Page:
As for painting, wood preservatives alone are unusual. Ultimately its wood quality that determines how well walls last eg larch wood is a better cladding. And having studied the ingredients of Falu red, I am convinced that it cant work at all unless the wood it is applied to is highly rot proof itself in the first instance. And factors like not having any wood touching the ground and big roof overhangs are imperative in the house construction.

Obviously best to continue with what you have, but the best latex paints are good for 10 years and then some. Or its oil paints, or ""lasyr" paint needing a bit more frequent retreatment. Nobody strips back and repaints. And for new planks or where old paint has to be stripped back, its vital to start with "grundolja."

See http://www.landora.se/foldrar/ute_systemmalning.pdf for an idea of how to do it and translate (eg with Google translate) to understand the basics as below.

"Systemmålning innebär att du målar fasaden i tre steg.
Först använder du grundolja som impregnerar.
Sedan lägger du på ett lager grundfärg och avslutar därefter med 2 lager toppfärg.
Om du målar enligt denna princip får du ett resultat som håller i många år."
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Diefenbaker
post 26.Jan.2013, 08:23 PM
Post #4
Joined: 5.Jan.2013

Thanks for your replies and for clearing up the ladder issue, I didn't know about the laws concerning chimneys.

I'm relieved to know I won't have to be continually stripping old paint off to apply wood preservative and repaint every two years. I'd rather get things right from the beginning instead of learning from my mistakes and be faced with big repair bills later on.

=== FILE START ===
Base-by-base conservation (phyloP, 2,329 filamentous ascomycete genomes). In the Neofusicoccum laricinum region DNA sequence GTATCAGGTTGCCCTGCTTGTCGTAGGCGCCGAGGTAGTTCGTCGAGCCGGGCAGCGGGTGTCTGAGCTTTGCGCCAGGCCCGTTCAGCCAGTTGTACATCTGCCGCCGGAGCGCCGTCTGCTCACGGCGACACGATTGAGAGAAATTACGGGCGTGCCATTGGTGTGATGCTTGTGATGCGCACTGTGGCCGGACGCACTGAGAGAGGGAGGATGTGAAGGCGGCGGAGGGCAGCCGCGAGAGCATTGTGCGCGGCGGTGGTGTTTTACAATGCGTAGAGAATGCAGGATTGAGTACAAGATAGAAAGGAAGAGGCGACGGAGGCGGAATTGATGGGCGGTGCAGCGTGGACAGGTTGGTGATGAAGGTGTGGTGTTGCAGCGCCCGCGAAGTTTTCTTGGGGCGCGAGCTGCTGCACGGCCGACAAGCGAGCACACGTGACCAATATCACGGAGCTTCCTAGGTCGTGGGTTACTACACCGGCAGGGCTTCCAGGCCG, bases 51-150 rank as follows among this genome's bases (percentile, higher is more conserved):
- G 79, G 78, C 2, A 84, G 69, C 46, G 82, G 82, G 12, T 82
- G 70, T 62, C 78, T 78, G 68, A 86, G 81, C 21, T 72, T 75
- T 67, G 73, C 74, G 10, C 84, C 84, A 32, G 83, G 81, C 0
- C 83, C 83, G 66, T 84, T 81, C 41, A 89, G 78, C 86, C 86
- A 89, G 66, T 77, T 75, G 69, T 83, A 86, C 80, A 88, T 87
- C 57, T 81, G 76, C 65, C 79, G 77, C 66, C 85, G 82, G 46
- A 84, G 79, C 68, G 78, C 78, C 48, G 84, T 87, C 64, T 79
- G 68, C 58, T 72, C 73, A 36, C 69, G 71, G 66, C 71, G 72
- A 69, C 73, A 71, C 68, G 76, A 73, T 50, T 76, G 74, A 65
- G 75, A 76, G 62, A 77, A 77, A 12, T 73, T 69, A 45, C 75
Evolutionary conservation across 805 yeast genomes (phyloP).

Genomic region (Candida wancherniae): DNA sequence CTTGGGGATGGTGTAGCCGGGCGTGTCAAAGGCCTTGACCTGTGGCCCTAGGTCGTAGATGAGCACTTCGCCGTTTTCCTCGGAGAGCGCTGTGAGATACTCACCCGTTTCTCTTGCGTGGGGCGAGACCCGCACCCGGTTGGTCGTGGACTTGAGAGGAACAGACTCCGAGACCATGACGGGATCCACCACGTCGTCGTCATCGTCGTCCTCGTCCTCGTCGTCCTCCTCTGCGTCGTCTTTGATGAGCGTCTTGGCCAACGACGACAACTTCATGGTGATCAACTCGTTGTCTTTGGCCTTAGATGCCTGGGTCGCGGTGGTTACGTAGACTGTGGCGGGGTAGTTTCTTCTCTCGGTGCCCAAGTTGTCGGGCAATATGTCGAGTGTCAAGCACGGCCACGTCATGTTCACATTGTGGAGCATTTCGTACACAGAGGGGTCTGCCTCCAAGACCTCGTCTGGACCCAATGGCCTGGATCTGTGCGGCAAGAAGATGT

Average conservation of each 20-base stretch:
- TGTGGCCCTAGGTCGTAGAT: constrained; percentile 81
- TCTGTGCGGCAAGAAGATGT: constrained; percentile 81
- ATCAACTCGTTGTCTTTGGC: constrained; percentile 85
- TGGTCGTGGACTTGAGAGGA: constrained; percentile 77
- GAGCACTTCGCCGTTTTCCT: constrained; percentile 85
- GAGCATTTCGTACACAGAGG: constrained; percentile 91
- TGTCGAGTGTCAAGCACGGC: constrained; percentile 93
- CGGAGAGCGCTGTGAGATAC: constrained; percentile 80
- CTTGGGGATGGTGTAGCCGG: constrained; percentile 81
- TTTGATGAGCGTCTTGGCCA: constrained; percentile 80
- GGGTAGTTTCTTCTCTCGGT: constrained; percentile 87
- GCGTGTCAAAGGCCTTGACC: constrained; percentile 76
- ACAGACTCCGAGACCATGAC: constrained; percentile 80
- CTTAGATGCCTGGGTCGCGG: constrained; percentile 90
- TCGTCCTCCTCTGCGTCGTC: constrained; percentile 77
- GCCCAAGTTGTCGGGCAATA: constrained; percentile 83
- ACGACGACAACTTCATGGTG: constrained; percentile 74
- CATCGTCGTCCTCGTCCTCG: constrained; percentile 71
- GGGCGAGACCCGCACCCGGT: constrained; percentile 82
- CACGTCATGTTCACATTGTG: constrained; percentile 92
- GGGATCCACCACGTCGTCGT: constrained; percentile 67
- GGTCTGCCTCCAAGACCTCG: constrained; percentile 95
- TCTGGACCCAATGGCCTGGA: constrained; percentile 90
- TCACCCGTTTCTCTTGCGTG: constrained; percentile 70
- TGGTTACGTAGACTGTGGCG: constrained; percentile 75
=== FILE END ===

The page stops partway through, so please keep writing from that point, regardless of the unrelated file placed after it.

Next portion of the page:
Another, perhaps strange question has just ocurred to me. On many of the house photo's I've seen on Hemnet the kitchen tends to have a fridge that has cupboards built all around it, right up to the ceilling. That presumably means a replacement fridge would have to be the same size if the cupboards are to be left in place. I'd like to have an American style side by side fridge freezer so would want the cupboards taken down to make room for it. Are these cupboards usually connected directly to the ceiling above or does it just look that way? I'd imagine if they're connected it wouldn't be a small job to pull the cupboards down and repair the ceiling so it looks as good as new or am I wrong? Bear in mind I'm a DIY Buffoon at the moment but I will have lessons in DIY before I go.
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Diefenbaker
post 26.Jan.2013, 08:29 PM
Post #5